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Does Dollar Cost Averaging Work?

There are two types of Dollar Cost Averaging (DCA).  Automatically saving in your employer’s 401(k) is the good version.  The investor is systemically purchasing shares which will have a smoothing effect over time i.e. buying more shares when the market is down & buying less when the market has appreciated.  The best part about this approach is there is no guesswork.  The saver automatically defers part of their pre-tax income to their 401k. 

The problematic version is an investor or advisor sitting in cash and looking to get the funds fully invested.  DCA investors can be left holding cash and missing out on hefty returns during market melt ups.  DCA is a good idea in theory, but if executed incorrectly it can derail investment returns.

Dollar Cost Averaging- Dollar-cost averaging (DCA) is an investment technique of buying a fixed dollar amount of an investment on a regular schedule, regardless of the share price. The investor purchases more shares when prices are low and fewer shares when prices are high. Source: Investopedia.

Not All DCA Plans Make Sense

For simplicity, we can assume the investor has their risk tolerance and target asset allocation figured out (for this example let’s use a 60% equity/40% fixed income portfolio).  Note:  we assume getting fully invested in our 60/40 allocation is the optimal approach.  Typically, the longer we hold cash, the longer we delay reaching our optimal portfolio.

Following are commonly used DCA approaches (ranked worst to best):

Price Approach (worst)– cash is invested only when the desired price target is met, i.e. waiting until the S&P 500 dips to 2,000.  This has the highest potential cost and can be disastrous for long term planning.  Countless investors/advisors peg an arbitrary price as a trigger to get fully invested.  The result can have expensive consequences with potential to miss out on outsized equity returns.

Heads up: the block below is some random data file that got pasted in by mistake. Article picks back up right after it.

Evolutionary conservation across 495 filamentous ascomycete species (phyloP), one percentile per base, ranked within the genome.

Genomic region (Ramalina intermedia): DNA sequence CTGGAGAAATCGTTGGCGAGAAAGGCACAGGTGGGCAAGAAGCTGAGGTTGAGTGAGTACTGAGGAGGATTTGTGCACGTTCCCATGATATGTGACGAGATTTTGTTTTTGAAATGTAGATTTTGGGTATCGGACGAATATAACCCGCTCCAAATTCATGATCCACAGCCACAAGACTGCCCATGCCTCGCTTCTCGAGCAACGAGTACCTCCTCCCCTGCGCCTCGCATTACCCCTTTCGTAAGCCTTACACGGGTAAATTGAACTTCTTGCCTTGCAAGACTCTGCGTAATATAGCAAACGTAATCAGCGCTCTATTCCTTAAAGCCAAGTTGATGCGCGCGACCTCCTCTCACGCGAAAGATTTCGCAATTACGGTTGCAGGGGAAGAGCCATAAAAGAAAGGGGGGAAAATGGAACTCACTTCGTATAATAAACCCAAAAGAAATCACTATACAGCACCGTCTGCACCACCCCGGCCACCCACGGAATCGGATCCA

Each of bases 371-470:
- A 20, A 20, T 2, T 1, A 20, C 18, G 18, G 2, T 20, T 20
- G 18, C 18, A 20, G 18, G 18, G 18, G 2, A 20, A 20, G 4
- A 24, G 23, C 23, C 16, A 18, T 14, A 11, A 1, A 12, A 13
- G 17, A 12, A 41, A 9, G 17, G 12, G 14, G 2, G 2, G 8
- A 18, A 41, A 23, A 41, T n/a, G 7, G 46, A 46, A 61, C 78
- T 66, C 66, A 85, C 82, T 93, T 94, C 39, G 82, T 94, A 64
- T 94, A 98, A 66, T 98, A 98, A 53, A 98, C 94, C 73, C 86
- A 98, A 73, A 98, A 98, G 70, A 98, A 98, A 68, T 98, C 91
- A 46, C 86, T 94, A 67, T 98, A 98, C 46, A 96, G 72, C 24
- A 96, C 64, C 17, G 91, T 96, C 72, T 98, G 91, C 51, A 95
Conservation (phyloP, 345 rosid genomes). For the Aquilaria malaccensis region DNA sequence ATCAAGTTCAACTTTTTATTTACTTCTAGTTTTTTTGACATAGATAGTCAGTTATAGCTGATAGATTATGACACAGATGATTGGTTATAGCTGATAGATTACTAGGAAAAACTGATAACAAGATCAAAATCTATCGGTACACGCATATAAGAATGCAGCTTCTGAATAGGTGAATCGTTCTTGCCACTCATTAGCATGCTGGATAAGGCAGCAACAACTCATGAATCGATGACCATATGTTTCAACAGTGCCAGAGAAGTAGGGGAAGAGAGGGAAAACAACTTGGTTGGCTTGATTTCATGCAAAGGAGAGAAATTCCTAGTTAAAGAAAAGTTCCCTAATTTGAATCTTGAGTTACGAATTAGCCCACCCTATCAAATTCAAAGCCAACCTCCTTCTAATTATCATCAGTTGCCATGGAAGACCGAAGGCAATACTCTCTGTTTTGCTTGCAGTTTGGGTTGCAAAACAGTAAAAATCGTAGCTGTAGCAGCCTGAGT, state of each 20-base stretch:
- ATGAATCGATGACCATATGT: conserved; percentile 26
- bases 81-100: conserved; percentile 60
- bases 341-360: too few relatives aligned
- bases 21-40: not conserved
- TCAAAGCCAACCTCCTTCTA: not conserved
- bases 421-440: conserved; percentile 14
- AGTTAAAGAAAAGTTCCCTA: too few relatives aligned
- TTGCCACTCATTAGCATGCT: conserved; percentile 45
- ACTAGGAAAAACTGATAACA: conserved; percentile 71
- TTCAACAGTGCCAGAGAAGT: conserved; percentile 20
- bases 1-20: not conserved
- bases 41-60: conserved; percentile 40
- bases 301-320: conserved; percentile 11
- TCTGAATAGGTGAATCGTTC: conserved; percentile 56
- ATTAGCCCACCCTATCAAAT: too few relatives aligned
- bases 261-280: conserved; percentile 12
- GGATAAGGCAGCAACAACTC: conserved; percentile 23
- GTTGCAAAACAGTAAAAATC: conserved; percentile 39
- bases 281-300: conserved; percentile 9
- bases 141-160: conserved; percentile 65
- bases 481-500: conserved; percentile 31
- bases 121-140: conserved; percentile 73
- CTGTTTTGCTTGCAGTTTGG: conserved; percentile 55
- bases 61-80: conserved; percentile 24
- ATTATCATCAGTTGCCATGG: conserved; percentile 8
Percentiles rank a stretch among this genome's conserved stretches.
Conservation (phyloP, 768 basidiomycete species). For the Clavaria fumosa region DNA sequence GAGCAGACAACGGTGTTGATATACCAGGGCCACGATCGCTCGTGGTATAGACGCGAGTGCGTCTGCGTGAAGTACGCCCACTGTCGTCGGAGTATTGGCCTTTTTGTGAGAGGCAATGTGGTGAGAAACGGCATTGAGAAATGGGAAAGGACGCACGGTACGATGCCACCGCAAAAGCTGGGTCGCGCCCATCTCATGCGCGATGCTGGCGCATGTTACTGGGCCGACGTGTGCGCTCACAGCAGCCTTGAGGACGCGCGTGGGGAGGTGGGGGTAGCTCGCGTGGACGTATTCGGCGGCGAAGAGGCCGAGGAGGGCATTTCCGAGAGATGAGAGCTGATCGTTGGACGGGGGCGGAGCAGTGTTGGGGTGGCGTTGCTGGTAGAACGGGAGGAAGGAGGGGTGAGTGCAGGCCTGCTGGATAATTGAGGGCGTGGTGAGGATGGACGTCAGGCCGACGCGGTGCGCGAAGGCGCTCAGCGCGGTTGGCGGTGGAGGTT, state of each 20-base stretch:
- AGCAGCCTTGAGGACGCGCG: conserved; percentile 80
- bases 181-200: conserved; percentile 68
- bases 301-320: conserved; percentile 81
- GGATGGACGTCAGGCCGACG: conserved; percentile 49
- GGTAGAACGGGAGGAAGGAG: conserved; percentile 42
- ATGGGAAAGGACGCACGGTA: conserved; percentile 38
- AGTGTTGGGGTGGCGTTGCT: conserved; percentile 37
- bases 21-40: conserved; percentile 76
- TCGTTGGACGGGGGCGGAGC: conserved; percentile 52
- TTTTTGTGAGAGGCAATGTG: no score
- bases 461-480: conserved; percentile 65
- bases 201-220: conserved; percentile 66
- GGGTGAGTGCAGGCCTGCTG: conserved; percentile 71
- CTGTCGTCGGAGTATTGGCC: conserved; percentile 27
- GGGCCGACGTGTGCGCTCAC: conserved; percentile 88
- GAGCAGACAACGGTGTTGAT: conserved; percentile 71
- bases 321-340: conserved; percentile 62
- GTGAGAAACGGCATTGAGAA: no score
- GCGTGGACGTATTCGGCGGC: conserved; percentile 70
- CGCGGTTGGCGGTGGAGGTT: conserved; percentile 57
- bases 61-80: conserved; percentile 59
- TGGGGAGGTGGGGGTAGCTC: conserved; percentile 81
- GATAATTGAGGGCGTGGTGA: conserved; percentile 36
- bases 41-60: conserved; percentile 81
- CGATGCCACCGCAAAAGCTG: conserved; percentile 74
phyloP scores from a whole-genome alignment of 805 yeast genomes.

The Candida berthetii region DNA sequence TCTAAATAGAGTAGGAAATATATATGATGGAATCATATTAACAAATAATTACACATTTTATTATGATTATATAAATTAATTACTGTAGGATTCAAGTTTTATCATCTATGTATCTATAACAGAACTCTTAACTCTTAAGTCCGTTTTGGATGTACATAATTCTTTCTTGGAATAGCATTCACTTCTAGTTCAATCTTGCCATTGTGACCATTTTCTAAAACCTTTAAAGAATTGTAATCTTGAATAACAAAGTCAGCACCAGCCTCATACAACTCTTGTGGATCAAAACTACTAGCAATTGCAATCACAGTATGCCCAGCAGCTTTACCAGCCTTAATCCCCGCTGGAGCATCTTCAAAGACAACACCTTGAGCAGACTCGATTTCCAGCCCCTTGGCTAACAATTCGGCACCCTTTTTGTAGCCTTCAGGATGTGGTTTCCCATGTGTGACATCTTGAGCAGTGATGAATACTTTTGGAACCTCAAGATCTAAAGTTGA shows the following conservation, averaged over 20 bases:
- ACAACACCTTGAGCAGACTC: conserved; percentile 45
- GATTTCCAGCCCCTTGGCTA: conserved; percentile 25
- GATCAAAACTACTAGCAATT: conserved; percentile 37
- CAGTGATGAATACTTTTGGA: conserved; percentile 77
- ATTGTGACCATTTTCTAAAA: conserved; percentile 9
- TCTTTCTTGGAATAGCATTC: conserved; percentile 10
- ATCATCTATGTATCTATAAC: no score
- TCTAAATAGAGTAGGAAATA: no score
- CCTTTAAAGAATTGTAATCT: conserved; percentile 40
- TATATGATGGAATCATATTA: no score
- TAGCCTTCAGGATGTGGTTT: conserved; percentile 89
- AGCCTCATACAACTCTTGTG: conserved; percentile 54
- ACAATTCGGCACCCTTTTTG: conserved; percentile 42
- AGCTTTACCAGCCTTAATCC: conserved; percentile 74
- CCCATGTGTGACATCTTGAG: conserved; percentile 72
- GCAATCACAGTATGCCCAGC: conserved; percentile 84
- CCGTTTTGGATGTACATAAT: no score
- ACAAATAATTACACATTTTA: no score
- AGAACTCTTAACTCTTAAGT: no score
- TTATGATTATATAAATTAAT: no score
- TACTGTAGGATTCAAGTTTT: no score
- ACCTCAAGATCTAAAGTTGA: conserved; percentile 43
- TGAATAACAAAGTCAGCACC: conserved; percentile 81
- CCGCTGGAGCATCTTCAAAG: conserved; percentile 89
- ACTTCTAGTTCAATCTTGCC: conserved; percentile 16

Calendar Approach– cash is invested over a predetermined timeframe, i.e. investing systemically over the course of 12 months.  This is probably the most straightforward approach and has a low expected cost to the investor.

Halfsies Approach– 50% is immediately invested into our 60/40 portfolio.  The remaining cash would be deployed over a fixed time period (similar to the calendar approach).

Risk-Based Approach (best)– fully invest the “safe” asset classes first.  In our 60/40 example, we would fully invest the fixed income immediately.  For the riskier assets (stocks), we use a shortened version of the calendar approach.  Rather than investing over the course of 12 months, the equities would be fully invested within three months.  We would be more aggressive with purchasing beaten down areas of the equity markets.  For example, in today’s market environment, we have been more aggressive in allocating cash to international developed (especially Europe) and emerging market equities (we are exercising more prudence with U.S. markets). 

Any of the above DCA approaches (with the exception of the Price Approach) will not move the needle dramatically for long-term investors.  However, DCA is often misapplied in practice by do-it-yourself investors and novice advisors, leading to sub-optimal investment results.  

Clear communication between advisor and client on the DCA timeline and strategy is paramount.  If cash is going to be held for an extended period (>30 days), the investor should not pay fees on the dormant cash balance.  We encourage clients to keep any “cash buffers” in their bank accounts to avoid paying their investment manager to hold the money. 

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